Photo Credit: Nik
Hi folks. This week, our guest writer Newman is taking on the obvious topic of unequal treatment of men and women. I like men who are feminist inclined because without them, we cannot make substantial progress. How many times have you seen a man speak up about this? I hope you enjoy his perspective on the subject matter
By Newman S. Gompil
I didn’t know what to expect when I signed up for the April Book Club in the Grand Duchy (Luxembourg), but I hoped it was going to be different. Culturando, a cozy upscale Wine bar with mouth-watering Mediterranean cuisine is the venue. If the venue was a good choice, the date made perfect sense. Let me explain. Tuesday, April 30 must be enticing as Workers’ Day (1 May) hung sweetly in the air, bidding all ‘weary labourers’ to come into her rest. I don’t know about you but there’s something about work-free days, n’est ce pas?
And then, there is Caroline Criado Perez’s INVISIBLE WOMEN: Data Bias in a world Designed for Men, one of the books to be presented that evening. Normally, a book like this will get my attention any day, except that, that was not a normal day, and assuredly, it was neither (Maigret’s Pipe by Georges Simenon, the other book that will be presented,) nor the ‘booze’ but the philosophy of the group that had the honour. Below, is an excerpt from their webpage:
“…The other (important) thing about the book club is you don’t have to read the book before you come!” Oh Yes, you read that correctly! Isn’t that what being a reverse book club is all about? Boy, that did me in. What an approach! On this night, it made all the difference.
Presenting Invisible Women is not for the faint-hearted as this, being nonfiction, with a truckload of eye-popping and very disconcerting gender data and statistics gives little or no room for evasiveness. For example, how nicely can you put out something like this: “One woman reported that her car’s voice command-system only listens to her husband, even when he is in the passenger seat?” Or, how that “Cars have been designed using car crash-test dummies based on the ‘average’ male.” For decades until 2011! Unbelievable? Well, I’ll let that sink.
And so, as Steffi (the presenter) continued rolling facts and figures from Criado Perez’s well-researched book in Culturando’s spacious cellar – lined up with some of Italy’s best wines, – I sank deeper into my seat, drowning in the callousness of cultures, practices or policies that debase vaginas and exalt penises. Overwhelming!
I mean, only last year, Carrie Gracie, BBC’s China editor quit her job, citing pay inequality with male colleagues. That singular action would unleash a brutal chain of events in the corporate world as much as in our individual corners. It was particularly unimaginable to me that a corporation I have worked for and have proudly defended in many fronts might be having a “secretive and illegal pay culture.”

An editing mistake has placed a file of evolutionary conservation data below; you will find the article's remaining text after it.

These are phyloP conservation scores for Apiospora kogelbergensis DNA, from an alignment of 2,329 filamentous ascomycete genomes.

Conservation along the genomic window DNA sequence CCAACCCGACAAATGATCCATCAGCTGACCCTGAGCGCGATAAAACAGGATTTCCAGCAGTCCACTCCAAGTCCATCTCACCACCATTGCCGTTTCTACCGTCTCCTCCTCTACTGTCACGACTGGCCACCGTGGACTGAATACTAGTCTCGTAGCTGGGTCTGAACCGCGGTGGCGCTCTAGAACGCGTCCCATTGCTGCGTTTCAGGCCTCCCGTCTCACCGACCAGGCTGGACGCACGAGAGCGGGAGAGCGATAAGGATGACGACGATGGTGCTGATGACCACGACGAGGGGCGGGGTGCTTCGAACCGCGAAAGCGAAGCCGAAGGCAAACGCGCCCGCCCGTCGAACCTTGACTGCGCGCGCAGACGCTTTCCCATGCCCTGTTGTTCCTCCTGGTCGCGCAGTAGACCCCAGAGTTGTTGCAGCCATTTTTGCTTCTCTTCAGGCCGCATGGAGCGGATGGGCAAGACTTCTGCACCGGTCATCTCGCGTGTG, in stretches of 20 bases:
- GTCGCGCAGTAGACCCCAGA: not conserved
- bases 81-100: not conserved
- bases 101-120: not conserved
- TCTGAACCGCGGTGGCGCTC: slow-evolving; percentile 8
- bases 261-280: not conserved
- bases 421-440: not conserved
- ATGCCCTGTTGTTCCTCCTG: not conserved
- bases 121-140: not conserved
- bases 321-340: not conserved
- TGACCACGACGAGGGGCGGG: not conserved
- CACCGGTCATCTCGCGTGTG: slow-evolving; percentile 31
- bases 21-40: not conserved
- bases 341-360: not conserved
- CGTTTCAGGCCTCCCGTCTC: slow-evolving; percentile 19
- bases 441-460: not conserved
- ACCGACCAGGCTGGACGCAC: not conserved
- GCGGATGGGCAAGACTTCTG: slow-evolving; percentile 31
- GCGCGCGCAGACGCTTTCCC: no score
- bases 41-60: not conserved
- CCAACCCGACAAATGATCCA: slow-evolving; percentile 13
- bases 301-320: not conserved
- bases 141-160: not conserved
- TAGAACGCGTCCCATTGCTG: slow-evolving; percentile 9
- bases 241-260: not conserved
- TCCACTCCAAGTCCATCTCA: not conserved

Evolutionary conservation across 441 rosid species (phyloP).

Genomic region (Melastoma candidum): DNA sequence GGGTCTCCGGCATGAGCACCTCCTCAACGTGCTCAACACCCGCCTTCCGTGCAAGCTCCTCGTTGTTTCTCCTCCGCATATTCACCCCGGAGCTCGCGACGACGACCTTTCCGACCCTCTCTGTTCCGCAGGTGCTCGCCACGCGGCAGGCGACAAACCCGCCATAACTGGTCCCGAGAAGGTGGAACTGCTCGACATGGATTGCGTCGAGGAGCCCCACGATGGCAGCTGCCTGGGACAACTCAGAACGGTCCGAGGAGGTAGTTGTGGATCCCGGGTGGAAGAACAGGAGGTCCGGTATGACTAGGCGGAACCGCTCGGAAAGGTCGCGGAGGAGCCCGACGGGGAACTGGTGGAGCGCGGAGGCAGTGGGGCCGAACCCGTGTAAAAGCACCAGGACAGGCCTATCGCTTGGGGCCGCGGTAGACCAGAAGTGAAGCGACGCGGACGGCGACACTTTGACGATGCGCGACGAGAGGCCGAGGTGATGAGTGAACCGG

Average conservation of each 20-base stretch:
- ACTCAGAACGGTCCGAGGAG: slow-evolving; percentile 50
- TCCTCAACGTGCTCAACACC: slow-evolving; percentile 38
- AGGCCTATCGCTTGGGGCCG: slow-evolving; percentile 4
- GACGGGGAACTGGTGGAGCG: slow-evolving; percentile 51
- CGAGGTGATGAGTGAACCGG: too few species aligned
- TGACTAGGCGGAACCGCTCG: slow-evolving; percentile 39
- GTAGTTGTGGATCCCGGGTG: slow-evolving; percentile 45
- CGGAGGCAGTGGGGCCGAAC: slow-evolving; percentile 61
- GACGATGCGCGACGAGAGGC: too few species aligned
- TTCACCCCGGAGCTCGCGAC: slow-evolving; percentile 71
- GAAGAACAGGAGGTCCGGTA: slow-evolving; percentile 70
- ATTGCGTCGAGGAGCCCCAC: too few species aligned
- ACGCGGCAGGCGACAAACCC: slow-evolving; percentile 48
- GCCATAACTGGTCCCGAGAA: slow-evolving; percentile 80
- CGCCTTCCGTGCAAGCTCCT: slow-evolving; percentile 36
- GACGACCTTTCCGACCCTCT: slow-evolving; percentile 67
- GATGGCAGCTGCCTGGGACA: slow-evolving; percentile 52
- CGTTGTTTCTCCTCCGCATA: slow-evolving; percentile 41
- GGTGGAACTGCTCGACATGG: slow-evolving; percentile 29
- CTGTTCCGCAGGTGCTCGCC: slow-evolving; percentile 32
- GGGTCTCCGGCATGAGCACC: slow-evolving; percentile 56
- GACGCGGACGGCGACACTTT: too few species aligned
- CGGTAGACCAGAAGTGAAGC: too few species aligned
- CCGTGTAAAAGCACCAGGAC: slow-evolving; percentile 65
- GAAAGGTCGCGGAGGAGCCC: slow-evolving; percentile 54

So, as contributions started pouring in, I knew it was going to be a long, long night especially now that the debate had claimed a life of its own. I leaned back, took a quick sip. It’s a premium Travaglini Gattinara.
When Steffi wanted to know the country with the highest percentage of women in national parliaments in the world, some smart-ass participant was convinced that (it MUST be Norway or one of the Scandinavian countries,) even when it’s common knowledge that it`s Rwanda. Need I talk about alternative facts? But when the aforesaid genius’s intelligent explanation on Rwanda’s achievement in gender representation was that “…after all, all the men had been killed in the genocide that’s why Rwanda could achieve such feat”, I knew that our dear ‘Einstein’ had overridden their luck. I swirled my glass a bit longer than usual, took a long drink and jumped into the fray because I won’t suffer fools gladly. Not on this night!
“The Invisible Women was written, so we could commence a conversation…serious conversation.” Those were Steffi’s last words as she stepped down. The debate continued. Nobody was in a hurry to leave. Some will talk through the night. This conversation will continue outside the venue. It should. It must.
It was a good night. Engaging with book-loving folks from different walks of life was magical, but most of all, seeing and touching gender blindness in an increasing sexist society has made it unforgettably painful altogether.
Stepping out into the cool breezy night much later, I said to myself “If this catalogue of gender inequality and statistics does not unleash a furore from within, steering one to action, nothing will.”